Master of Science Degree in Communicative Disorders
The speech-language pathology graduate program at the University of Louisville offers a unique opportunity to pursue a Master of Science degree to students with and without undergraduate degrees in speech-language pathology. The program includes two options or phases: the Preparatory Phase or the Core Phase.
Theis designed for students with Bachelor’s degrees in fields other than speech-language pathology, who wish to pursue the Master’s Degree. It is a two or three semester sequence in which students take courses that will prepare them to enter the core phase of the program. Students who successfully complete the Preparatory Phase with a 3.0 or higher grade point average (on a 4.0 scale) will matriculate into the Core Phase without additional application steps. The Preparatory Phase can be completed on a part-time basis, not to exceed two years. Applications for students without a background in speech-language pathology will be submitted automatically to the Preparatory Phase of the program.
The University of Louisville does not currently offer an undergraduate degree in speech-language pathology. However, current University of Louisville undergraduate students with Junior or Senior standing may enroll in Preparatory Phase courses without applying to the program. Such courses may be taken as electives for these UofL students only. Completion of the courses does not guarantee admission into the Core Phase of the program. Students must formally submit an application to the Graduate School and qualify for admission. Post baccalaureate students must be formally accepted to the Preparatory Phase.
The Core Phase
Theof the program is a five semester sequence of classes and practical experiences for students who already hold a Bachelor's degree in speech-language pathology or who have successfully completed the Preparatory Phase of the program. The Core Phase of the program is a full-time program with no options for part-time attendance. Applications for students who currently hold the Bachelor degree in speech-language pathology will be submitted automatically to the Core Phase of the program.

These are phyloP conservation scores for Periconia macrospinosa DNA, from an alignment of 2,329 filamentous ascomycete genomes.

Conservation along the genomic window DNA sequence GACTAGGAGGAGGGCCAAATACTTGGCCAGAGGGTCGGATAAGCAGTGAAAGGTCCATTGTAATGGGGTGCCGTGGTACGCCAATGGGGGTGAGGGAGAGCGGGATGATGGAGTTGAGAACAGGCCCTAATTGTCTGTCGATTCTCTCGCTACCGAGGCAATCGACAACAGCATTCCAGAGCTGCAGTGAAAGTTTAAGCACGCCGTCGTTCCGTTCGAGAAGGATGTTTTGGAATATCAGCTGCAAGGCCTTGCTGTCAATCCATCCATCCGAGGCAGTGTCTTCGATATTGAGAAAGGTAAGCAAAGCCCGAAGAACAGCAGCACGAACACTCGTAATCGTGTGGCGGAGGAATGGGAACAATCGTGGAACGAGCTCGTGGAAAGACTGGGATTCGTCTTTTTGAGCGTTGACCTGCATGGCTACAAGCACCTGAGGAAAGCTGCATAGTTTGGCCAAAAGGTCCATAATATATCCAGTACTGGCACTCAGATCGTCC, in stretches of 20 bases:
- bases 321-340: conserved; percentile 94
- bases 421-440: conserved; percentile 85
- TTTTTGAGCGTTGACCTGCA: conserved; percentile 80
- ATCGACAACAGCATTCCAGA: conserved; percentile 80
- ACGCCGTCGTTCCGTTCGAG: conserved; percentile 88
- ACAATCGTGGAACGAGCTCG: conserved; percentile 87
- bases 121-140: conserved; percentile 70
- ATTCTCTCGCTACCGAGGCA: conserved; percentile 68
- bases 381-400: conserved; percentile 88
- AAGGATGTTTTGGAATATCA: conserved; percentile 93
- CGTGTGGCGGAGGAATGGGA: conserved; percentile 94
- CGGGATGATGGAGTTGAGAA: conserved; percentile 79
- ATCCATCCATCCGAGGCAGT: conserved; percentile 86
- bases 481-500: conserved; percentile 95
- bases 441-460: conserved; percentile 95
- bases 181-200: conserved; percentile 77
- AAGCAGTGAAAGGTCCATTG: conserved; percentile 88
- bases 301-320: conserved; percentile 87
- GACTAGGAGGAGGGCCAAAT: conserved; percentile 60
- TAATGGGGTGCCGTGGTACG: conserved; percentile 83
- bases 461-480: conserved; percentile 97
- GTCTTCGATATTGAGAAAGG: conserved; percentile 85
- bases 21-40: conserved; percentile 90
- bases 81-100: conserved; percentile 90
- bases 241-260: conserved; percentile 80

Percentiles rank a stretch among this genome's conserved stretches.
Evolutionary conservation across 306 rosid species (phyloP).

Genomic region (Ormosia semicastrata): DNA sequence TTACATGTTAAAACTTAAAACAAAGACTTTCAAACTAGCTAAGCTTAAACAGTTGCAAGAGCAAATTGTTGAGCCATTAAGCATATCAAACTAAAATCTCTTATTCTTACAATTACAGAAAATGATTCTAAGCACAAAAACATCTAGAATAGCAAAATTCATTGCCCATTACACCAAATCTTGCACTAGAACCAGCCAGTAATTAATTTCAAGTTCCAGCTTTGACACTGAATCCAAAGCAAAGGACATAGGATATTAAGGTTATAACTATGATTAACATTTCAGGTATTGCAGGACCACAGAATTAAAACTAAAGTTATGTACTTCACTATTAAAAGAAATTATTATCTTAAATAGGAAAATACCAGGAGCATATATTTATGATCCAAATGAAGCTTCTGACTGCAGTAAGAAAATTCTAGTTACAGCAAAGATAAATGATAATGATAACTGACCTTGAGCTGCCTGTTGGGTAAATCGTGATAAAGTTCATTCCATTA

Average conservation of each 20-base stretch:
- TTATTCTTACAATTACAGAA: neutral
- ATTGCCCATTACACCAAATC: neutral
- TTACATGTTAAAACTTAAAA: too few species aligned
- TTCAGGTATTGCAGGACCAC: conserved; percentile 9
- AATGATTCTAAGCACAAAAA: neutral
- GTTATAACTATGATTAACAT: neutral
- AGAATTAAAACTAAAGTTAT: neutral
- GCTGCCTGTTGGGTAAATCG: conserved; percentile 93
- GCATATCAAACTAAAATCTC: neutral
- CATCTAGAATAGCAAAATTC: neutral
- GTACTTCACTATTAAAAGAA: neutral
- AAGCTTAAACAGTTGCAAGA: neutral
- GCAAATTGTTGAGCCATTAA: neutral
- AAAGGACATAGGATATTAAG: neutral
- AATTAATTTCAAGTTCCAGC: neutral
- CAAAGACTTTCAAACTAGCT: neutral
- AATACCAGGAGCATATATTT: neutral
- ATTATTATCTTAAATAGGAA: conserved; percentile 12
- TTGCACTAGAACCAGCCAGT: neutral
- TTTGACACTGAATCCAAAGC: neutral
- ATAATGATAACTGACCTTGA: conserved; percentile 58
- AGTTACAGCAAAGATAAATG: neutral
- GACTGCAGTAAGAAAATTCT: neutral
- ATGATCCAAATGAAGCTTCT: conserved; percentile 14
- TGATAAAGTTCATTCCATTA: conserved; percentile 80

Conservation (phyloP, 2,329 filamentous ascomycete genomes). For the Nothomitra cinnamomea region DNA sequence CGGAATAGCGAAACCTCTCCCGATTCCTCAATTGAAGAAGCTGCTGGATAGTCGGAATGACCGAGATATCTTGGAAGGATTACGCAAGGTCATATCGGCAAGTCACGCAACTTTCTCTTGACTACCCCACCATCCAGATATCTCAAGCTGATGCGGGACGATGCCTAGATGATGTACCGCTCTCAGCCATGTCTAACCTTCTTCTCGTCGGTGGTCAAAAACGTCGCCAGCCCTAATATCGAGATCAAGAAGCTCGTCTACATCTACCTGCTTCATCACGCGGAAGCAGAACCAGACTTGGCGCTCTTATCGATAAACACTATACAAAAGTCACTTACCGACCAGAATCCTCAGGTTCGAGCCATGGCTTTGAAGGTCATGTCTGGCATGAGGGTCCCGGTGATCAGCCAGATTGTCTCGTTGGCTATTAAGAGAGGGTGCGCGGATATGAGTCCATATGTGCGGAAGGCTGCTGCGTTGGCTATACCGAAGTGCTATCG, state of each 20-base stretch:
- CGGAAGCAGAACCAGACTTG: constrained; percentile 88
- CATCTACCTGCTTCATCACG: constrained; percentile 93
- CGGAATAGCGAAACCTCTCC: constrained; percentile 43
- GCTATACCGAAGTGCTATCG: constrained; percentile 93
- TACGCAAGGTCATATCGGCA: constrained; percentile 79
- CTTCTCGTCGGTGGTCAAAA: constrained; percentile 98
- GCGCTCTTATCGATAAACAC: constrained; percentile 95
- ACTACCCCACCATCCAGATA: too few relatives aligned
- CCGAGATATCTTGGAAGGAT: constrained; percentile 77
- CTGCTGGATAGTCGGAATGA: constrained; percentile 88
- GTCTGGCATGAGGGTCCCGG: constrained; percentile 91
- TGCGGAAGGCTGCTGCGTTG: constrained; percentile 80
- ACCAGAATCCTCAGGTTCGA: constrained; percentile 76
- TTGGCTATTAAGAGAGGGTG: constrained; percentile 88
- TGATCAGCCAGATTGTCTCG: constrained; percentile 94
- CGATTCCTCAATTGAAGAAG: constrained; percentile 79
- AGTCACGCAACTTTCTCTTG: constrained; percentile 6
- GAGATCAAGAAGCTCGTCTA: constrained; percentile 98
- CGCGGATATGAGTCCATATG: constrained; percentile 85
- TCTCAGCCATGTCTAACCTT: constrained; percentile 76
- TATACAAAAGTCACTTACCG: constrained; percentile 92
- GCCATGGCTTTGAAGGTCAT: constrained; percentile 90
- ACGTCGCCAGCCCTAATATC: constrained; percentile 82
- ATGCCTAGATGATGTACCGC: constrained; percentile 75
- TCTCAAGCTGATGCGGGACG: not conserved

Formal application to the Core Phase of the program is required by students who have: (a) completed preparatory courses at another university; (b) completed elective courses while obtaining an undergraduate degree at UofL; or (c) completed an undergraduate program in speech language pathology. These three classifications of students must meet all core admission requirements and compete with all candidates from other universities who have completed an undergraduate degree in speech-language pathology.
Knowledge and Skills Acquisition: KASA
Throughout the program (both Preparatory and Core), students will acquire knowledge (academic) and skills (clinical) across nine target domains in speech-language pathology. The nine domains include: articulation, language, swallowing, fluency, voice, cognition, hearing, social aspects of communication, and alternative/augmentative communication. Competency is required per each domain in order to make application for ASHA Certification. Students should familiarize themselves with the certification requirements described on ASHA's Membership and Certification page.
Additionally, ASHA mandates that students complete at least one course in each of the following areas; a grade of C- is required per program policy at UofL:
- Biological Sciences
(biology, human anatomy & physiology, neuroanatomy & neurophysiology, human genetics, veterinary science)
- Physical Sciences
(physics or chemistry are required per UofL program policy)
(college-level statistics that must be mathbased; research methodology courses in communication sciences and disorders may not be used)
- Social/Behavioral Sciences
(sociology, psychology, anthropology, public health)
Students who have not completed these courses prior to acceptance into the Preparatory or Core Phases of the program will need to schedule them into their course load in addition to the classes required for the graduate degree.